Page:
State to make spending cuts: Highlights from the governor’s March 23 briefing
- Published: March 23, 2020
This is an unprecedented response and an unprecedented disease. -Dr. Amy Acton
Ohio Gov. Mike DeWine has asked his cabinet members to trim up to 20% off of their budgets immediately, he said at the March 23 briefing. DeWine also imposed an immediate hiring freeze and freeze on contract services at the state. The governor reasoned that with many businesses shuttering and employees losing their jobs, the state will realize less tax revenue.
“Commercial activity is slowing down dramatically across the state of Ohio,” DeWine said.”We knew this would happen. State revenues are going to go down dramatically. It’s important as governor to take action now.”
DeWine, along with Ohio Department of Health Director Amy Acton, also addressed the state’s “stay at home” order, which goes into affect on Monday, March 23, at 11:59 p.m. Acton said the state is doing “everything in our power to keep people at home” to stop the spread of the virus. In conjunction with “case investigations” of those who have the disease, the measures will hopefully “flatten the curve of infection” to buy time for a healthcare system that has a limited number of supplies, including personal protective equipment.
“The lockdown that you’re hearing about, our stay at home order, is crucial in these next few weeks,” Acton said.
Asked when that order, and other recent restrictions, might be lifted, Acton said as soon as the state get’s through the “hospital surge” and can ramp up hospital capacity and begin other interventions. She added that they are unprecedented measures designed to fight an unprecedented disease, which is twice as contagious and 20 times as deadly as the seasonal flu.
“We don’t have immunity. We don’t have treatment,” she said.
DeWine echoed the response.
“I’m very aware of how much suffering is going on, how many people have lost their jobs. We had to do what we had to do, we had to protect life and that’s the most important thing that we can do,” he said. “We’ll move away from this as soon as we can.”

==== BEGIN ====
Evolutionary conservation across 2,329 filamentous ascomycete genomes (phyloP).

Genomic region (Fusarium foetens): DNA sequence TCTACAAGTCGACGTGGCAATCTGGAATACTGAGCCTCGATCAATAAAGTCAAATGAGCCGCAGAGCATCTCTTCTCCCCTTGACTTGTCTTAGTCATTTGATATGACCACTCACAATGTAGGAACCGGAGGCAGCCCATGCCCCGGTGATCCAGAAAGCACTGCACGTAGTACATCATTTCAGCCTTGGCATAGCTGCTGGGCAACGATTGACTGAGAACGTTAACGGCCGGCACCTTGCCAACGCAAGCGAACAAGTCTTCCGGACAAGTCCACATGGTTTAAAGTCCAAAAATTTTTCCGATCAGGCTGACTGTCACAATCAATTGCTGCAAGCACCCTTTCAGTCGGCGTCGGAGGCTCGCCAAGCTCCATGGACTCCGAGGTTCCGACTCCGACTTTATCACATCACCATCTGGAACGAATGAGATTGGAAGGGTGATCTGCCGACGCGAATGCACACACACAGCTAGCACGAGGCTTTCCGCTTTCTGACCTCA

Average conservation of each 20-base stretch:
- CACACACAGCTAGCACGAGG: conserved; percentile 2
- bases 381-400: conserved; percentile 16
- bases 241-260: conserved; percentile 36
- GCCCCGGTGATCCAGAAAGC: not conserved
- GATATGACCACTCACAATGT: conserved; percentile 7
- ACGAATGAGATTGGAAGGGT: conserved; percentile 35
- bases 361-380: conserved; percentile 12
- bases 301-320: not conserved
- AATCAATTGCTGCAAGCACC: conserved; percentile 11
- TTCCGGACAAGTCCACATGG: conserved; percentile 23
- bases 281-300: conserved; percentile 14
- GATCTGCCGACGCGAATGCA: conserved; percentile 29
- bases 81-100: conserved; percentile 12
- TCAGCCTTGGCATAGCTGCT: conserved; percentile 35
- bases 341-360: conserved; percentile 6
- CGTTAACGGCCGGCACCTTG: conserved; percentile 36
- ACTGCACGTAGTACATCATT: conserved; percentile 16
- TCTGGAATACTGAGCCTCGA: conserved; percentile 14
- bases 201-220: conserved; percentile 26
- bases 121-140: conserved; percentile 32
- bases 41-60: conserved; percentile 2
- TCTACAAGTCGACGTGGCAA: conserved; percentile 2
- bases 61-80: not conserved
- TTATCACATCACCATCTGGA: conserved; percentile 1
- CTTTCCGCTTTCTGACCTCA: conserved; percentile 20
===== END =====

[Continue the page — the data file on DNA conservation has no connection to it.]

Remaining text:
According to the latest figures, there are now 442 cases of COVID-19 in the state, spread across 46 counties, including Greene. The illness onset date ranges from Feb. 7 to March 23. The age range is from less than 1 year to 93 years old, with the median age of 52 years. There have been 104 hospitalizations and six deaths. Deaths were recorded in the counties of Cuyahoga (1), Erie (1), Franklin (2), Lucas (1), Stark (1).
While releasing the figures, Acton noted that the state remains limited in its testing, with many more Ohioans likely carrying the virus. In addition to community spread, Acton said there were several clusters of cases, including at a nursing facility in Miami County. Asked where the state is in its “curve” of infection, Acton said the very early stages.
“We’re on our sharp way up [the curve] unfortunately,” Acton said. “We are still at the very tip at the beginning of it.”
In response to a question from a reporter, DeWine said he would not comment on whether the state order prohibiting elective surgeries applies to an elective abortion. He directed the reporter to the Ohio Attorney General, which is reviewing the matter.
Asked about a possible outbreak of COVID-19 at the Dayton Correctional Institute, where a reporter said 240 inmates are being quarantined with flu-like symptoms, DeWine said measures are being taken to separate new inmates from the general population. DeWine did not directly answer a question about whether county jails are decreasing their inmate population, noting instead that transfers from jails to state prisons is rising.
“What has gone up is the number of people coming to the state prison,” DeWine said. “That’s an alarming fact, and we’re concerned about that.”
Lt. Gov. Jon Hustead declined to give any updated figures about those seeking unemployment payments through the State of Ohio, saying that the U.S. Treasury Department has asked states to not release unemployment figures.
In response to a question about why Ohio has not released how many Ohioans have been tested for the coronavirus and received a negative result, Acton said that with hospitals and other entities doing their own testing, she has been unable to acquire those figures.
“We equally would like to know how many tested,” Acton said.